GHANA’S HEALTH CARE SYSTEM
Ghana’s health care system is organized in a three tier system (i.e. district, region and national). This is further structured into five levels; national, regional, district, sub-district and community. The smallest unit of the health system is the Community-based Health Planning and Services (CHPS), which is responsible for the provision of community level health activities including treatment of minor ailments, home-visits, community outreaches, education and health promotion.
Primary Health Care (PHC) is delivered by the district health system and entails all institutions including CHPS, health centres, clinics and hospitals. The health centre is mainly responsible for providing clinical, public health and maternity services and uses a combination of facility-based services, regular outreaches and mass campaigns in close collaboration with communities, community institutions, leaders and community-based health workers. The district hospital serves as the first referral point in the PHC system in the country where clinical, surgical, laboratory and maternity services are provided.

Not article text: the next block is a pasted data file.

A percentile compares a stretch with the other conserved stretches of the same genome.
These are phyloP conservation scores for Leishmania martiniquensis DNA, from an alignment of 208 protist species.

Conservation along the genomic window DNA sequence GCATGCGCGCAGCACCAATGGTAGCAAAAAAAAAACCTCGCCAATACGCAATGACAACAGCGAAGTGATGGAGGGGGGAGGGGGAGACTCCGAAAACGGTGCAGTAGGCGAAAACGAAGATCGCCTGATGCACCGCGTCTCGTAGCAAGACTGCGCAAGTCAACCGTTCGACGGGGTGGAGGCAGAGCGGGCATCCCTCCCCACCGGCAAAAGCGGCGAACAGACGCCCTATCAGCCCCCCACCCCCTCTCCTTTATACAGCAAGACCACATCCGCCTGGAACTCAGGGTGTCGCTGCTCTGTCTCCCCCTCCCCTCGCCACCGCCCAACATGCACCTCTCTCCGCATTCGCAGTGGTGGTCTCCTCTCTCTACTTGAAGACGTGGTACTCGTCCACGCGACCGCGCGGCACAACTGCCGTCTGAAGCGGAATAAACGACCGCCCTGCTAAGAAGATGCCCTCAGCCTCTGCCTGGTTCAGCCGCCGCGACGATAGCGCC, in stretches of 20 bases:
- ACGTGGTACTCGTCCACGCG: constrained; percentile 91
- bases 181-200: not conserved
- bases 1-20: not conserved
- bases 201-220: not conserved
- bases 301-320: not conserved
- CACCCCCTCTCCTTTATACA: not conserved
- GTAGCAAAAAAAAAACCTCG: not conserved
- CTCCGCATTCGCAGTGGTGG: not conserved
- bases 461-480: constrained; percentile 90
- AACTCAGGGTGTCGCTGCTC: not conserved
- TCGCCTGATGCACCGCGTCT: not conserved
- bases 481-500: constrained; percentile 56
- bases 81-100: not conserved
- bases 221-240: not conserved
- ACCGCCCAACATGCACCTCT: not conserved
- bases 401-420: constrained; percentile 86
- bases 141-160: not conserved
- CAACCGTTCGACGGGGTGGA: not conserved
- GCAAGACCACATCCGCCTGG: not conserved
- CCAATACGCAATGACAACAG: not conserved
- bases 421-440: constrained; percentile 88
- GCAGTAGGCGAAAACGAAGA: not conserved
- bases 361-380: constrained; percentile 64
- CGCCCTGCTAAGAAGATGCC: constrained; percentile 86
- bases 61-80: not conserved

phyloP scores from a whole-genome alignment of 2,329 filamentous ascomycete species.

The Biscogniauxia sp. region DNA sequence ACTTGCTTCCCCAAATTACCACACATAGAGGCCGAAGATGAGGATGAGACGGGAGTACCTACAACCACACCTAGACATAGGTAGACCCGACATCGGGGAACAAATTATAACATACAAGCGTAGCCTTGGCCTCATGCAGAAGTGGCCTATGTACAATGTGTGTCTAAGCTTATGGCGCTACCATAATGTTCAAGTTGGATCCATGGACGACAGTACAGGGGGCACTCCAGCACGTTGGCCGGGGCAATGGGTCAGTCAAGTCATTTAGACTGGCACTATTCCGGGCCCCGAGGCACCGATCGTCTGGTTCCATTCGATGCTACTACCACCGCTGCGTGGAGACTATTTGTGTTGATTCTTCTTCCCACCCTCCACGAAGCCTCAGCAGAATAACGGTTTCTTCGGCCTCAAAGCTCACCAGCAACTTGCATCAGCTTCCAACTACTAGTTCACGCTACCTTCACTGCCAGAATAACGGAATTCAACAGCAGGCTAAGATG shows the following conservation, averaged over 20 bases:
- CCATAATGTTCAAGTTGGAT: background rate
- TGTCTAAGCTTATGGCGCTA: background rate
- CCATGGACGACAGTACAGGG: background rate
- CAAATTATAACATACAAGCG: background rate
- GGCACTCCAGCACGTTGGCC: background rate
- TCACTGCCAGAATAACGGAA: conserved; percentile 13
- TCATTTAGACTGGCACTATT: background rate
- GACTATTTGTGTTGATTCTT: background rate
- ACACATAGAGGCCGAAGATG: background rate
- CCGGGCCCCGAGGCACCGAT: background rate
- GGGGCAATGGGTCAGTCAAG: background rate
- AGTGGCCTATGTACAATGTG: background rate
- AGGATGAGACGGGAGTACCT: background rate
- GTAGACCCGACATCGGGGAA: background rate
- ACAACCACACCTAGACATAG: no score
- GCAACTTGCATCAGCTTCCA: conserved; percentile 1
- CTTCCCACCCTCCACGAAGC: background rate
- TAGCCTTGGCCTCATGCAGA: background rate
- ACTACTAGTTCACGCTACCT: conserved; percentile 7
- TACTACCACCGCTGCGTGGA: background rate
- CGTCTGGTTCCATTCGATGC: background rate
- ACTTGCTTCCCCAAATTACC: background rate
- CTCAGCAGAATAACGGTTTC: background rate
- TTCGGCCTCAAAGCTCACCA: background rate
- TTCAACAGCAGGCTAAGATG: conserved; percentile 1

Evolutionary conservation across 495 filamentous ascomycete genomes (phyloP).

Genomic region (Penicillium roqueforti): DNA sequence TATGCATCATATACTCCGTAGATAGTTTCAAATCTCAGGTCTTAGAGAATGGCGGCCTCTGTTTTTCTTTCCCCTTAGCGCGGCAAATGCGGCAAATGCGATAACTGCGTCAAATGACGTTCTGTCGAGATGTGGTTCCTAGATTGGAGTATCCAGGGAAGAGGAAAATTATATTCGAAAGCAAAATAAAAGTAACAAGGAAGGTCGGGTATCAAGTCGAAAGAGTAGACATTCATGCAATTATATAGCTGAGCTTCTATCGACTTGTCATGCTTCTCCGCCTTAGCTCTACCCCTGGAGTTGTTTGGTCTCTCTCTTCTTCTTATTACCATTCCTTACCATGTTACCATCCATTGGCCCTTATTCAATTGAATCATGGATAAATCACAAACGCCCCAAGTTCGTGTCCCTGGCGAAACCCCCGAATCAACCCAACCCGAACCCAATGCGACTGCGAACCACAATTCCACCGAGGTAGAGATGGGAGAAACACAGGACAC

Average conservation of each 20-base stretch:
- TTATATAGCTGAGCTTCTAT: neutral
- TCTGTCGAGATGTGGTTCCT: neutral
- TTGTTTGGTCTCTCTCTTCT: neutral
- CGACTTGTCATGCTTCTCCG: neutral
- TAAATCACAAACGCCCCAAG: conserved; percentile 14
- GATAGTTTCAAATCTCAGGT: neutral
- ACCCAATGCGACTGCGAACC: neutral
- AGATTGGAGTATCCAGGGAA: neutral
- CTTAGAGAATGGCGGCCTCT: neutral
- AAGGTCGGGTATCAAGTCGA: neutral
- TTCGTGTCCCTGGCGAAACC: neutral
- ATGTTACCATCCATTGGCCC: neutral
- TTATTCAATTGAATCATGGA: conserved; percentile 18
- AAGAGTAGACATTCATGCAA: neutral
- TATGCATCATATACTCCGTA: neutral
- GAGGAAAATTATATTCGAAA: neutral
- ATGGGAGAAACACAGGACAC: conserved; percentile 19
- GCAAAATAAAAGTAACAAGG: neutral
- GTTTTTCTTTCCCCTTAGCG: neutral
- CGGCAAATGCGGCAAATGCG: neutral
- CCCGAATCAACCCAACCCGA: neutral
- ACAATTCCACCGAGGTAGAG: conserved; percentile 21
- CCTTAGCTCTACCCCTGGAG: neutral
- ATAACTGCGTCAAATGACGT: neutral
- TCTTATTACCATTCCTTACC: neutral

The definition of periphery health system in this study includes Community-Based Surveillance Volunteers (CBSV), Community-based Health Planning and Service (CHPS), health centres, mission and private clinics and the district hospital.
At the community level, surveillance activities are undertaken by local volunteers who are trained to observe and report diseases to the peripheral health facilities using simple case definitions. For example, a simple case definition of cholera for community surveillance is any person aged five years or over with lots of watery diarrhoea and sometimes vomiting profusely as well, while in case of cholera outbreak, any person who passes watery/loose stool is a suspected case. Any person with fever and neck stiffness in the community is considered a suspected case of meningitis. These simplified case definitions aim to enhance early detection of public health threats at the community level and prompt response from the health facility level.
At the health facilities, the data are differentiated into out-patient, in-patient, consulting room and laboratory registers and transferred into daily summary sheets by the disease control officers. The data of the summary sheets are then entered into the IDSR reporting forms and sent to the District Health Directorate (DHD) as weekly, monthly or quarterly reports. The IDSR reports are received at the DHD by the district disease control officer or health information officer who enters the data from the paper-based forms into the DHIMS2. The information includes suspected cases, laboratory confirmed cases and deaths.
Disease surveillance data analysis is required at all levels of the health system to determine trends and appropriate interpretation for effective response.